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Finding quaint London charm on Pine Street

Take a break from drooling over Anthropologie and head to Mae Downs & Co.

In the market for a lavender-filled sachet made with vintage plaid fabric? Mae Downs & Co. has got you covered. The new home decor shop, which opened last week on the 1100 block of Pine Street, along Antique Row, is owned by two local decorators who specialize in antiques and handmade home accessories like pillows, napkins and sachets.

"I wanted it to look like a shop in London in the 1960s that had been there since the 1920s and had evolved," says owner Kevin Mc Laughlin, who makes many of the items on display. The store is named after a stylish great aunt who influenced him to go into design, he says. A framed photo of her from the 1920s, wearing Chanel, resides on his desk.

At the desk, Mc Laughlin and co-owner Brian Campbell sit down with customers and offer them decorating consultations, ranging from designing their pillows to a whole room.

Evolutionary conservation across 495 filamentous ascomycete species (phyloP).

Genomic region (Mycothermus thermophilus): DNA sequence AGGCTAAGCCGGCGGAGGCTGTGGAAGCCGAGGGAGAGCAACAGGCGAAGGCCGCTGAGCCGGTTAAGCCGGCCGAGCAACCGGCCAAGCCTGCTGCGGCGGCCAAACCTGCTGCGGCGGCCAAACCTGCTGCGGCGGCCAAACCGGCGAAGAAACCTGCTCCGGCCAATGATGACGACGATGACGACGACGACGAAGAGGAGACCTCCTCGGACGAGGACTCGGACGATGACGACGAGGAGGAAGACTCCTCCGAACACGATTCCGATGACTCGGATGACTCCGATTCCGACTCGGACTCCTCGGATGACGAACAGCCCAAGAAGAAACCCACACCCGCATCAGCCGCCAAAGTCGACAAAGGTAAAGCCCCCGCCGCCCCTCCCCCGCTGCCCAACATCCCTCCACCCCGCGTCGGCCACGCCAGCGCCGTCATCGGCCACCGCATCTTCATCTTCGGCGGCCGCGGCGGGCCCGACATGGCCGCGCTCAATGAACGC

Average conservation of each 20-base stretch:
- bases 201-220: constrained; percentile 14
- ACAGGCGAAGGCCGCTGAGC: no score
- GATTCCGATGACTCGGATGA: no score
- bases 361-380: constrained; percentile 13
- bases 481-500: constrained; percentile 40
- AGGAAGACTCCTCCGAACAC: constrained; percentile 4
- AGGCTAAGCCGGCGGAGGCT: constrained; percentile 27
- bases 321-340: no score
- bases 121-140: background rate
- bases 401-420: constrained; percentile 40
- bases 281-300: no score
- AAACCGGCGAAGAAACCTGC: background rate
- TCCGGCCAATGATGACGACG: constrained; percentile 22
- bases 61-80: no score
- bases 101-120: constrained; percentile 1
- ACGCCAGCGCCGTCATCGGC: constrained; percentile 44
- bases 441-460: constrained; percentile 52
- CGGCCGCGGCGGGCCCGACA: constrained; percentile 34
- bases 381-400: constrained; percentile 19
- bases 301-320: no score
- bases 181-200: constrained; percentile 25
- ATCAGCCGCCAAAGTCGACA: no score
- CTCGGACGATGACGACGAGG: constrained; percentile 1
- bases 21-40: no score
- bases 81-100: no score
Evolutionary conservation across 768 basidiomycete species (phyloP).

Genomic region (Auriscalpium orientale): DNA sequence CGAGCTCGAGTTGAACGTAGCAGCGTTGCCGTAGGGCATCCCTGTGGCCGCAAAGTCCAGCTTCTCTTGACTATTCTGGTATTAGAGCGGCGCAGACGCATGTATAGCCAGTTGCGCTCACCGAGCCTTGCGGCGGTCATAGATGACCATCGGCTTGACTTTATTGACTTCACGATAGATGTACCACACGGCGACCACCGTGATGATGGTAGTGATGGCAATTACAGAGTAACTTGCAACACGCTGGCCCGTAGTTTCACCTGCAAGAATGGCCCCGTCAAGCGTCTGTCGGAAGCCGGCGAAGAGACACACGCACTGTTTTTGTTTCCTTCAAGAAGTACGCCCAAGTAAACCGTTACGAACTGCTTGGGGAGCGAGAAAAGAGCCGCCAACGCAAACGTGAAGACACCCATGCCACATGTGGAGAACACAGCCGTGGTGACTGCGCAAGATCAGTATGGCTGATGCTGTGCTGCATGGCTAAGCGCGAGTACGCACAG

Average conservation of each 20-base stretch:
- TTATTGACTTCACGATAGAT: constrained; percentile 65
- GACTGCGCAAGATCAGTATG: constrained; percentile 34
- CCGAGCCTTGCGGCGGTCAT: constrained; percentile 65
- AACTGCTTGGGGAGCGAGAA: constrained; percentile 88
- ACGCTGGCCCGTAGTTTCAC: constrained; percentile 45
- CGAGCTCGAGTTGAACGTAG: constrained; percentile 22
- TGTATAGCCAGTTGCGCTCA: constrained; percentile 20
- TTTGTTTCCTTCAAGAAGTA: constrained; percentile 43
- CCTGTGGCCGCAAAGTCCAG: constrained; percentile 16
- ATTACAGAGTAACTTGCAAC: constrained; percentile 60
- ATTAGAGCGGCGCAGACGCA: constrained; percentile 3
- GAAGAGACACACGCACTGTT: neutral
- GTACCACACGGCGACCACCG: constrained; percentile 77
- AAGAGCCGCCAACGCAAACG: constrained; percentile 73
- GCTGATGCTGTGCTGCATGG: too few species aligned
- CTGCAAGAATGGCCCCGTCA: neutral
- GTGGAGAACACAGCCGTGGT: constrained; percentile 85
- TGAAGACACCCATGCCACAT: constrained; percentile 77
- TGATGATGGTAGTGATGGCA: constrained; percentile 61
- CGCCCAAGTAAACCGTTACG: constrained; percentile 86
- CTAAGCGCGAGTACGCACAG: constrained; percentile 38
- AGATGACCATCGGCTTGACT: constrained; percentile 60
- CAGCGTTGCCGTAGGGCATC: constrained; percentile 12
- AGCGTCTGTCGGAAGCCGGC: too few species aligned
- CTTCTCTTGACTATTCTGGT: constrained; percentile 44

Campbell, who also works for the city's Mural Arts Program, specializes in quirky antique and vintage china he describes as "English country on acid."

Shop for these



1. Sachet, $12 to $90

The lavender fragrance inside will last for 10 years, Mc Laughlin says. Just scrunch to release the scent. “You can put them in a little bowl, over a hanger, or in a drawer. One person even told me she kept one in her purse, because sometimes SEPTA doesn’t smell very good — you just pull it out and take a whiff.”







2. Pillows, $75 to $300

Mc Laughlin sews every pillow by hand. This striped set is made of ribbons.







3. Dishware from Portugal, prices vary


“This green china looks like cabbage leaves. It’s really fun, and it lends itself to mixing with other styles.”



4. Matchbox, $15

“The artist copies 18th century prints, wraps the box and then hand-colors it and puts long wooden matches inside — perfect for lighting candles on the table. They’re the perfect hostess gift.”



5. Box of 10 note cards, $20

Mc Laughlin carried these note cards, by local artist Liddy Lindsay, at a pop-up shop at the Philadelphia Art Alliance. “They’re fabulous, and they’re blank inside so you can use them for everything,” he says. “They flew out the door.”

 
 
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